The coughing is starting to get obnoxious. The sun is streaming in through the window, and I've been clinging to sleep for the last few hours. It's probably way past noon. I should get up.

I don't particularly want to.

Someone coughs in my ear. I don't growl. I . . . make a sound of distress. That's how it's phrased in books.

“What was that?” Ash asks, sounding perky. I hate that voice. “Have you become a werewolf since last night?” she asks. She is obsessed with Twilight. She keeps trying to make me read the books, but . . .

I'm not a reader. I have seen all the movies, but she says it just isn't the same.

“No,” I grumble in response to her question.

“Too bad,” she says, as if she really wants me to be a werewolf. Then she changes the subject. Sometimes she is just too hard to follow. “Anyway, you need to be up, like, yesterday.” She pokes me with her toe. “Shower time,” she says in a sing song voice, and then goes back to her normal one. “The masquerade is in four hours, Emma. We have to get you ready!”

Wait. What? “I'm not going the the masquerade.”

“Yes, you are.”

“No, I'm not.”

“Yes, you are.”

Knowing Ash could go on like that for quite some time, I shut up and glare at her. She glares back.

“Why am I going to the dance?” I ask, trying to be as patient as I possibly can.

“Because Janinie is sick.”

I glance over at the bed where Janine is laying. She begins to make sounds that can only be attributed to coughing up a lung. Or to the overly done fake coughing of a would be actor. Janine gives me the smile of a martyr.

I narrow my eyes at her. She gives another hack. “She wasn't sick last night,” I accuse.

“Emma,” Veronica says patiently, “you've been sleeping for almost thirteen hours. People can get sick in that time.”

I protest. They argue. They win.

This is the normal turn of events.

I go to the dance, even though I know exactly what it means. That they've caught on. Or that they've known all along. I am in love with Stephen Bentley. They planned this. They are going to make me be his anonymous date. And he's going to know.

I want to strangle my friends.

I try to cheer myself up. How would he know it was me? Ash dyed my hair a much darker brown than it used to be. She pinned it up off my face, something I never do, and my mask covers everything but my lips. The dress is much different from my usual style—what my mom calls subdued elegance and I call easy—and is topless and bright red, with a cinched waist and flowing skirt that falls to mid-thigh. It sparkles.

Yeah. He won't realize its me.

Verry, Ash, and I walk into the school lobby, surrounded by people in dress wear. I shiver. I am the least social person I have ever met.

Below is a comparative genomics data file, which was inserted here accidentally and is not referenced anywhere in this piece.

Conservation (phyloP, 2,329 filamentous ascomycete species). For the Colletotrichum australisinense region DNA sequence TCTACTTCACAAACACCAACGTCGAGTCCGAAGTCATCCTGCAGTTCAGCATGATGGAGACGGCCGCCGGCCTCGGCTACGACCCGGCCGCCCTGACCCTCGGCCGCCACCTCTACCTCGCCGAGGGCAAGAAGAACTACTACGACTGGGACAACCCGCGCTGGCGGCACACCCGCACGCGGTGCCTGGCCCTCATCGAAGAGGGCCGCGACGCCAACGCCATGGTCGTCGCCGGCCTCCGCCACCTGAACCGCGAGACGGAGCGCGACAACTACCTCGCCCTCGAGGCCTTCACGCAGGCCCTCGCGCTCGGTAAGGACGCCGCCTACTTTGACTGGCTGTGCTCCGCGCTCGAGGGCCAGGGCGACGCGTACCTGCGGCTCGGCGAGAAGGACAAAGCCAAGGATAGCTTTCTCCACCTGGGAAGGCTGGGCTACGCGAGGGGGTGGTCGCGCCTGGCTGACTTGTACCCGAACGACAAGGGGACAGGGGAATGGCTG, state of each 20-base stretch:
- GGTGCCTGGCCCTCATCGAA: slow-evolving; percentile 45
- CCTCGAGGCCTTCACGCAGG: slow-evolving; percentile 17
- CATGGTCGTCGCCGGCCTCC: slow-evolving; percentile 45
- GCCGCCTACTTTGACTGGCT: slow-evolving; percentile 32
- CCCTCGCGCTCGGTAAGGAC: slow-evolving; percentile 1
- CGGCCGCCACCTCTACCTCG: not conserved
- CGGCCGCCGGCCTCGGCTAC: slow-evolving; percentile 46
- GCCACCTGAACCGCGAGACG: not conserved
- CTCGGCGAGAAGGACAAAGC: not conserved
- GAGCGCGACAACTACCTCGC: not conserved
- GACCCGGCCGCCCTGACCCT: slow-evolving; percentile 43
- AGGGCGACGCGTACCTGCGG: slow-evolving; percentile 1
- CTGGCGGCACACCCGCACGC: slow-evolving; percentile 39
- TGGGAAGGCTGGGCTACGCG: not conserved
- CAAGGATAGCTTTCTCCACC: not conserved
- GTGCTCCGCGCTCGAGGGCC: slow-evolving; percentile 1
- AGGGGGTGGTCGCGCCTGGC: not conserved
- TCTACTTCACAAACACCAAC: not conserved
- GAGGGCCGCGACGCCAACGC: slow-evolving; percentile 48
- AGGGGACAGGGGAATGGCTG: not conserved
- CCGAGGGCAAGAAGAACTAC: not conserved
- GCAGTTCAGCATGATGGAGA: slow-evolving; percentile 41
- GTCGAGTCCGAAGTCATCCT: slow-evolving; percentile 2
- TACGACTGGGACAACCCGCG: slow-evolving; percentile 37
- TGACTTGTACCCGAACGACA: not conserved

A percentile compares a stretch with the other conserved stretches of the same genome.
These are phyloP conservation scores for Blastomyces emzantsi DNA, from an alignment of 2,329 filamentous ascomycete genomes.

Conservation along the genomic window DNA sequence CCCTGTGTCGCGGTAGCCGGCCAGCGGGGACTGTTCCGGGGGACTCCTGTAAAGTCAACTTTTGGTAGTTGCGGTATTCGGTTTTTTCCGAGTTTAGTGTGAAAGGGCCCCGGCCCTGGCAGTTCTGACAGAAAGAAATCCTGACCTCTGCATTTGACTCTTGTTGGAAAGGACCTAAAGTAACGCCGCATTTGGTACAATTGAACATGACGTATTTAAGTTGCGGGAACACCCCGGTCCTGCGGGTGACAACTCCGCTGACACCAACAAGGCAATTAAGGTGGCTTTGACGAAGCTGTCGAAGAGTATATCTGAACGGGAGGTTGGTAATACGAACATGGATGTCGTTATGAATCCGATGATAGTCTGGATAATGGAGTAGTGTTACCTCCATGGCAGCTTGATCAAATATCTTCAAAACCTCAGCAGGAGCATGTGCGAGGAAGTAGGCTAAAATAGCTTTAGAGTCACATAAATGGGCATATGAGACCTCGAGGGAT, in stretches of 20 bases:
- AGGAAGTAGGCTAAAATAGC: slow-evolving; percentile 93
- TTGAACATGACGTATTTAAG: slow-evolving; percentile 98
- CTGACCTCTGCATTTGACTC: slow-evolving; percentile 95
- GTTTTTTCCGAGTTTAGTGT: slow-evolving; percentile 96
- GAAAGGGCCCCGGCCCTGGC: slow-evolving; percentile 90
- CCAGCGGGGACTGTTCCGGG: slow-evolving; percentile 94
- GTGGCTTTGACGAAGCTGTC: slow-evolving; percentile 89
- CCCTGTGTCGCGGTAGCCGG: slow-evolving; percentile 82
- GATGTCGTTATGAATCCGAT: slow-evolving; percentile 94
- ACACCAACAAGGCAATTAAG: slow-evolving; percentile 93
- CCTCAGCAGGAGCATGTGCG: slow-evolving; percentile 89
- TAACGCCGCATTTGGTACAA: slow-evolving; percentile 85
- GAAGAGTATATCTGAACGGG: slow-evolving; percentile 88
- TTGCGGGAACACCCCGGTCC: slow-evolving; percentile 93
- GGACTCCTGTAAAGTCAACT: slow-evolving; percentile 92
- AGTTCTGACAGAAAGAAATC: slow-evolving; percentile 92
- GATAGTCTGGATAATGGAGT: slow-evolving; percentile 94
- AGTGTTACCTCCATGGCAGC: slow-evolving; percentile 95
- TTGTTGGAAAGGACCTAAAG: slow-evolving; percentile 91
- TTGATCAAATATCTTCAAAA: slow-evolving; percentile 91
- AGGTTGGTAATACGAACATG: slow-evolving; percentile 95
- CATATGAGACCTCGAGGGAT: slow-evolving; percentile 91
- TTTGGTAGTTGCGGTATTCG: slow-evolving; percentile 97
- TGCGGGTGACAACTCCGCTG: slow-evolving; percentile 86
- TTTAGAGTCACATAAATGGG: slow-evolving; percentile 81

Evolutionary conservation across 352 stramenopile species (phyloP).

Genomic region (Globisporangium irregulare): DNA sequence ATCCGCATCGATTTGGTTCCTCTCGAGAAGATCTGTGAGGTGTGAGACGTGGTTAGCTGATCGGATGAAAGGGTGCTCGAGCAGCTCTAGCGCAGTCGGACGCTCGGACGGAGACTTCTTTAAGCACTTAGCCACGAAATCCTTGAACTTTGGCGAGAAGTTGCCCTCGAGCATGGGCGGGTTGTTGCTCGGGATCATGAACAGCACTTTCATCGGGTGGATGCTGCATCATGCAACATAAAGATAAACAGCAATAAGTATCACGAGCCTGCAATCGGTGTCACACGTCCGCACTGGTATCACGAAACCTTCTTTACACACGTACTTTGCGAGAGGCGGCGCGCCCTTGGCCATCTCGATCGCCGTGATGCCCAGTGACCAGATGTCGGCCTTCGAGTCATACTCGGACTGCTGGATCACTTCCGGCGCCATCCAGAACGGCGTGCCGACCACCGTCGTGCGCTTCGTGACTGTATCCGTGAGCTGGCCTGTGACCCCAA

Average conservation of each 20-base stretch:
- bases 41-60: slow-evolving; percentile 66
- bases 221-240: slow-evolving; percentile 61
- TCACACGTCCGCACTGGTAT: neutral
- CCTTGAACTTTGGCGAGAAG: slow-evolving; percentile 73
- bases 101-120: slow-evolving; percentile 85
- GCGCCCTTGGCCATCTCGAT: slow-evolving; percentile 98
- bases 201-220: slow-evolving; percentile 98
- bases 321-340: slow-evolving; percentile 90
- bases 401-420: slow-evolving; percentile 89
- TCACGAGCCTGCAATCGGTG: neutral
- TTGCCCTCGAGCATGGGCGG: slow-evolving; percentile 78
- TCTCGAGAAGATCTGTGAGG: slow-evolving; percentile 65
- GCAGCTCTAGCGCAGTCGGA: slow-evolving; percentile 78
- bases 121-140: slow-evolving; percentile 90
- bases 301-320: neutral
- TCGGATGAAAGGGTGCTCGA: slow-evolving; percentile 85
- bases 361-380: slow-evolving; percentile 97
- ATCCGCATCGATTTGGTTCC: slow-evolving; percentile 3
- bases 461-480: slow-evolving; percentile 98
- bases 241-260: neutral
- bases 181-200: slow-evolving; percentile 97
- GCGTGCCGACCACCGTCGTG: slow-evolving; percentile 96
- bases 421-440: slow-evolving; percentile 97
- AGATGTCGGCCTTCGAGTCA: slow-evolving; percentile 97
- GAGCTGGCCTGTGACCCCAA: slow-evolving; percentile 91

I don't want to be at a dance.

I would love to be in a secluded corner with Stephen though.

Verry and Ash smile at me, and then ditch me almost immediately. I am left standing by the tacky statue of a rearing horse. Stallion, excuse me.

I wait.

I wait a little more.

Hands poke into my sides.

I shriek.

Stephen laughs from behind me.

“That was mean,” I accuse, turning around to look at him.

We're really close.

He grins down at me. “I thought you said you weren't my date.”

I stare at him. He knows. “They told you.”

“Of course not.” He makes a show of being offended. “You're just easy to read.”

I blink at him. He laughs and leans closer. He's going to kiss me. I can't wait. He's so close, so close, but then I realize: it's the beginning of the night.

I dart away and smile at him.

I take his hand and lead him into the gym to dance. And I can feel how warm his hand is and how very willing he is to dance with me. I am so excited, I could probably die right this second and not regret it. Well, except for the kiss part.

He jumps up and down with me for the fast songs, and makes me laugh when he does the Macarena, and holds me close for the slow songs. When I get tired, I lean against him. “I need a break.”

He pulls me into the lobby, and when he doesn't see any chaperons, we dart around the corner.

He looks at me.

I look back.

He puts his hand on my neck.

I hold my breath.

And then he kisses me.

Time stops. I let him keep going, before I pull away.

I know it's rude. I know I shouldn't do it.

I laugh.

He's gorgeous. He's athletic. He's a clown.

He can't kiss.

His breath smells like garlic.

His spit got all over me.

I find myself not liking him anymore. Love dies, I think, and laugh a little harder.

Stephen makes a face at me. “I don't think this is working,” he says. I pat him on the chest, holding back more laughter, and nod sagely.

“That's okay. I don't want to hold you back.” I feel like a bad cliche.

He nods. “Good. I'm glad.” He sounds like a bad cliche.

We part on good terms.

I appreciate him in the halls now. I don't write hearts around his name in my notebook.

Janine is mad that she gave up such a good chance at him for herself.

The author's comments:
This is the first time I've ever tried to be humourous, so if it isn't somebody tell me.

Similar Articles


This article has 0 comments.


MacMillan Books

Aspiring Writer? Take Our Online Course!